The mine plan obviously hinges on panel development. “If the panel is mined out and the longwall has nowhere to go, you’re in trouble,” Kelly said. “We have made some huge strides at McElroy to get development where it needs to be. Our ultimate goal is to have at least 60 lead days for the section to finish and be able to set the longwall up. We’re getting there.”

A lot of the success on development can be attributed to scheduling. The mine uses a modified 5-2 schedule to operate around the clock. “We have four crews to run one section. The crews get two days off a week and development continues 24-7,” Harvey said.

Before the move to the Cameron portal, the mine was taking a close look at the development on the mains and realized that they were in danger of falling behind. “So we moved two of our 5-2 crews to the mains,” Kelly said. “We’re running mains seven days a week so that we can get them pushed far enough ahead of gate development and get it back to where it needs to be.”

Kelly likens development planning and execution to taking a trip. “When you go on a trip, you look at the distance and estimate the time it will take to get there,” Kelly said. “It’s the same with mining. You want to get that section started with plenty of time so that, if you hit a fault, or bad bottom or top conditions, it’s just a bump in the road.”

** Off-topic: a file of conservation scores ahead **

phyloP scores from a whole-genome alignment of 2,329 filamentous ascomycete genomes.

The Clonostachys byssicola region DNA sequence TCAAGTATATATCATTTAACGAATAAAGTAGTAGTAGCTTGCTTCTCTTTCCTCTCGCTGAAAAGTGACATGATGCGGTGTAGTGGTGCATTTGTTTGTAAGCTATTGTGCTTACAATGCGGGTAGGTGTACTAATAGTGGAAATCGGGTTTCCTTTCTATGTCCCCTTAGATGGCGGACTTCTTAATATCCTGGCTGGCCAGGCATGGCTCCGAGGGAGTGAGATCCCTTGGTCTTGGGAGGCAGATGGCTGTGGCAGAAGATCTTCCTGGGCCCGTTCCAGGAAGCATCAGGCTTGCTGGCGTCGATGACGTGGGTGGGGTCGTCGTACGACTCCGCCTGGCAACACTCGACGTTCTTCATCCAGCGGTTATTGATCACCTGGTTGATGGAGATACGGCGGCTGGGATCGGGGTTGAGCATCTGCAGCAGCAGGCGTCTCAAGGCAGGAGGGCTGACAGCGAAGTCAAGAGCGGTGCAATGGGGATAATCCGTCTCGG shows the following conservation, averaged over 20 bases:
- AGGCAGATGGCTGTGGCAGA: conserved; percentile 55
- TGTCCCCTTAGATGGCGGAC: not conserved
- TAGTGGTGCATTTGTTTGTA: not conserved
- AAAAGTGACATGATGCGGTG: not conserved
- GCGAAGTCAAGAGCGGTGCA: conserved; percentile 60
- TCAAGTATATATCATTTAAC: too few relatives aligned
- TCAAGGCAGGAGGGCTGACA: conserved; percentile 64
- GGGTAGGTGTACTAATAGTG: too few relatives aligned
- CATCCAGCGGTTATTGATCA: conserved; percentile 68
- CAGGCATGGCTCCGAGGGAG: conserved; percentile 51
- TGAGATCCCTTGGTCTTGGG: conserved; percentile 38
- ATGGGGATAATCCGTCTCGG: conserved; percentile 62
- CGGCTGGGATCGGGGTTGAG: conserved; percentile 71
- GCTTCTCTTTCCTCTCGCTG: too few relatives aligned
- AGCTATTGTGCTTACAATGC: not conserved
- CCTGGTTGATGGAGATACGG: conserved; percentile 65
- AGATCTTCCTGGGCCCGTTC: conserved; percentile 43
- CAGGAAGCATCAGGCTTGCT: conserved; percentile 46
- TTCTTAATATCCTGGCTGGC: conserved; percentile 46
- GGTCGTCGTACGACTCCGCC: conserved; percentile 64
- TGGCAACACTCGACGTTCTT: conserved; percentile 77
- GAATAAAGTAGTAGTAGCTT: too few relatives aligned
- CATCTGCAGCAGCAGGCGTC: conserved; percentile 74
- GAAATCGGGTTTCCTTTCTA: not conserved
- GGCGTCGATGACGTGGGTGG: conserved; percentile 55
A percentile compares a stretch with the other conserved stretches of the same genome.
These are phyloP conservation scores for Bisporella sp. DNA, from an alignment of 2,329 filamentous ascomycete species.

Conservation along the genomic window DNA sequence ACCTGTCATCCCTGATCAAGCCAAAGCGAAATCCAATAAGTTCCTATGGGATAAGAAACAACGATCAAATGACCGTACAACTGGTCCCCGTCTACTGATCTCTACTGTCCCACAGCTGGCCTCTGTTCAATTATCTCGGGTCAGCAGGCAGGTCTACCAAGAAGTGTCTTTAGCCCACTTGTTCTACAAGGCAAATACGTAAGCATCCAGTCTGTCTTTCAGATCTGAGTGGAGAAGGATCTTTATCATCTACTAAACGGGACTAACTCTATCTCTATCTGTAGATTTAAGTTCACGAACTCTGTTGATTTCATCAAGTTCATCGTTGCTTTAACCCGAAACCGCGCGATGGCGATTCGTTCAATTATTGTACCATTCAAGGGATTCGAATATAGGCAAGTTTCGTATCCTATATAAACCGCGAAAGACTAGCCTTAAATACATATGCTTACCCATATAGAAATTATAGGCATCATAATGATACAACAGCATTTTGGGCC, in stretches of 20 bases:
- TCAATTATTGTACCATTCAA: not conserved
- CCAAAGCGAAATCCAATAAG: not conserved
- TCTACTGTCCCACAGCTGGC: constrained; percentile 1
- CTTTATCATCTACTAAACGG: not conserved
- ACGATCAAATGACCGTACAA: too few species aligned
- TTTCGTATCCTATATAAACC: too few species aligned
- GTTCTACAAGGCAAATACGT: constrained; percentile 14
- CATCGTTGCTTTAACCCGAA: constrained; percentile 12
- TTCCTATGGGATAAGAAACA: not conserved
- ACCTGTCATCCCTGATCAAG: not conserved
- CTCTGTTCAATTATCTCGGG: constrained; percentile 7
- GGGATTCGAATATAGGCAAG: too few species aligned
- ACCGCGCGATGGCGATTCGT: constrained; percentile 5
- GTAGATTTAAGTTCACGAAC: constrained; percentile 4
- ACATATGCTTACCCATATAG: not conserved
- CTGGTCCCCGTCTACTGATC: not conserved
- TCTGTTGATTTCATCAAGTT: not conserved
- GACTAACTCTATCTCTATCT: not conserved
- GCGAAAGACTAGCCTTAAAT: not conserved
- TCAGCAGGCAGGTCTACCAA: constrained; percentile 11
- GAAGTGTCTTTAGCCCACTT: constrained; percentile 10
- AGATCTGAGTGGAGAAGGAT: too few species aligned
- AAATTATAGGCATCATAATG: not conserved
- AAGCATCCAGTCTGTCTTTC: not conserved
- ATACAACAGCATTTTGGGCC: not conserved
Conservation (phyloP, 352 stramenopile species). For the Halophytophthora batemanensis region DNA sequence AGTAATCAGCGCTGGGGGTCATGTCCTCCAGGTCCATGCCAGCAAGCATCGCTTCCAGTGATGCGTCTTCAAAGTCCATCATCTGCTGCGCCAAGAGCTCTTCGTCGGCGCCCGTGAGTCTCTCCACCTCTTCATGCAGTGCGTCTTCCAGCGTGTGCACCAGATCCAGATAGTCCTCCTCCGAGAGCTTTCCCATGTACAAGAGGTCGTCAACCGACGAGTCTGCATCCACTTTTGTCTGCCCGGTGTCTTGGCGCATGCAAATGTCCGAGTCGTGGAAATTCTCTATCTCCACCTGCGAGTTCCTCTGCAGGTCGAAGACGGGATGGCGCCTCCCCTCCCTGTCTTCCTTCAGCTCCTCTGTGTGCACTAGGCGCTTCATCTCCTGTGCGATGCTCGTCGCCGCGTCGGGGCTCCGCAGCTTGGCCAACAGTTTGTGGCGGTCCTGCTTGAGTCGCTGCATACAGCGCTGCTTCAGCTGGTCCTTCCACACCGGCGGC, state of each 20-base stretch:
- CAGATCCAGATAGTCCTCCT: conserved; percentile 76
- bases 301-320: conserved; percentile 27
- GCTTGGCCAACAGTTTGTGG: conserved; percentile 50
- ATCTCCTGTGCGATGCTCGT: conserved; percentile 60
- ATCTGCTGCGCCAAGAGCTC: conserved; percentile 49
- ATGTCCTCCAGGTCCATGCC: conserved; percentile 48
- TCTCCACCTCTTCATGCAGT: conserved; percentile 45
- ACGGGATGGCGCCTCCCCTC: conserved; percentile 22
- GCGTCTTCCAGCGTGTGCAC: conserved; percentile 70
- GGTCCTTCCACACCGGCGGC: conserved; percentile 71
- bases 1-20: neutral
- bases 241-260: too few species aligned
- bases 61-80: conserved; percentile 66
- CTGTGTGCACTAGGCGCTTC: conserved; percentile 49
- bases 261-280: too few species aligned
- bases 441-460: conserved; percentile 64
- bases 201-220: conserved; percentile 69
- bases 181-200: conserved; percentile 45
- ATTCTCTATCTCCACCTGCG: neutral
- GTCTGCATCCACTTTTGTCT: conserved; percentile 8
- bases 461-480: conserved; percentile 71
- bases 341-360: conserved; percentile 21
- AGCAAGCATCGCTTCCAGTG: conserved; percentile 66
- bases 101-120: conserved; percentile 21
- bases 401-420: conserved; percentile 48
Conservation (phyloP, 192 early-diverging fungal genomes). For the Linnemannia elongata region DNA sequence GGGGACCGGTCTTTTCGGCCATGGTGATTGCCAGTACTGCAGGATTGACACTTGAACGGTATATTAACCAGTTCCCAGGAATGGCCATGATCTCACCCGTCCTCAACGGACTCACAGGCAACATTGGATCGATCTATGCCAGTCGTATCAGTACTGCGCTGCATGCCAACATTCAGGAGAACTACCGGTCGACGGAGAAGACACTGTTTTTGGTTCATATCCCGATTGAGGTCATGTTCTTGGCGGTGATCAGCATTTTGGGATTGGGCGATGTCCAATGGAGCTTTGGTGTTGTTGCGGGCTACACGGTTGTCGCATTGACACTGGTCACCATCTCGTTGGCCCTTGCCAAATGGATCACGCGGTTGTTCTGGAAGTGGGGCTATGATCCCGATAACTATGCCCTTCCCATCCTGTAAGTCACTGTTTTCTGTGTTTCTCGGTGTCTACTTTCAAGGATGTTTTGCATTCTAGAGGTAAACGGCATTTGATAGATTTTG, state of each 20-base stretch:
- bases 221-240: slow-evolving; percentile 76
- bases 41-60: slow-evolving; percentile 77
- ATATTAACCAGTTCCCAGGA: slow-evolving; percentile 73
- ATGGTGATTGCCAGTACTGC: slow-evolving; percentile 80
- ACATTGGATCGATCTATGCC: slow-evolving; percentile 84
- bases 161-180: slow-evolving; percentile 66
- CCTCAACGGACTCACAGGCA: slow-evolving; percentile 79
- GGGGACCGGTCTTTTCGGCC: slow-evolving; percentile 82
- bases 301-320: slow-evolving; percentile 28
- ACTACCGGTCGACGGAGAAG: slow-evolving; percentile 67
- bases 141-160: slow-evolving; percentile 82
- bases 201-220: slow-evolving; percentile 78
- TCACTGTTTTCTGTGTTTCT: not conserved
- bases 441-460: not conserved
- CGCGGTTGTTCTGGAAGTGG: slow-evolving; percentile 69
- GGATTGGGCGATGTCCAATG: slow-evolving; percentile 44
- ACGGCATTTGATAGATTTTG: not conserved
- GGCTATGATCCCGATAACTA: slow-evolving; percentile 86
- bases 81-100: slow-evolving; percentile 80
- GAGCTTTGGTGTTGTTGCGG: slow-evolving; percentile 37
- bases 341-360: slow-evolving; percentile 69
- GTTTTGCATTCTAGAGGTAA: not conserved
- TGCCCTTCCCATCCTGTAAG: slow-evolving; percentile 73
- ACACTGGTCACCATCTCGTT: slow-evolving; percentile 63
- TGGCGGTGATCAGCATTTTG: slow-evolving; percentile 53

McElroy makes extensive use of satellite miners (or bolter-miners)—a continuous miner that can simultaneously cut coal and pin the top. McElroy uses the Sandvik (formerly Voest Alpine) satellite miner and they are testing the new Joy prototype 14ED. The continuous miner cutterhead sumps while the crawler pads remain stationery. “We do not place change,” Kelly said. “We bolt off the miners on advance. We run with a loading machine, a 100-hp fan, and two shuttle cars. We have a bolter for center bolting the entries after we mine them up. We advance on 275-ft centers with a three-entry gate development.”

The gate entry development sections at McElroy led CONSOL Energy in advancement in at least five months of 2008. The 6A panel led the company in retreat during March 2009. “On miner development we have posted some great numbers in the 7A panel development and the mains,” Kelly said.

Training the Next Generation
CONSOL Energy has a number of training centers. The company also relies on contractor groups for apprentice miners to get the time underground and to train them on the basics. Those contractors have to adhere to CONSOL Energy standards for safety, especially in regards to protective personal equipment (PPE). These contractors vulcanize belt, change belt idlers, construct arches and overcasts, and build mine seals.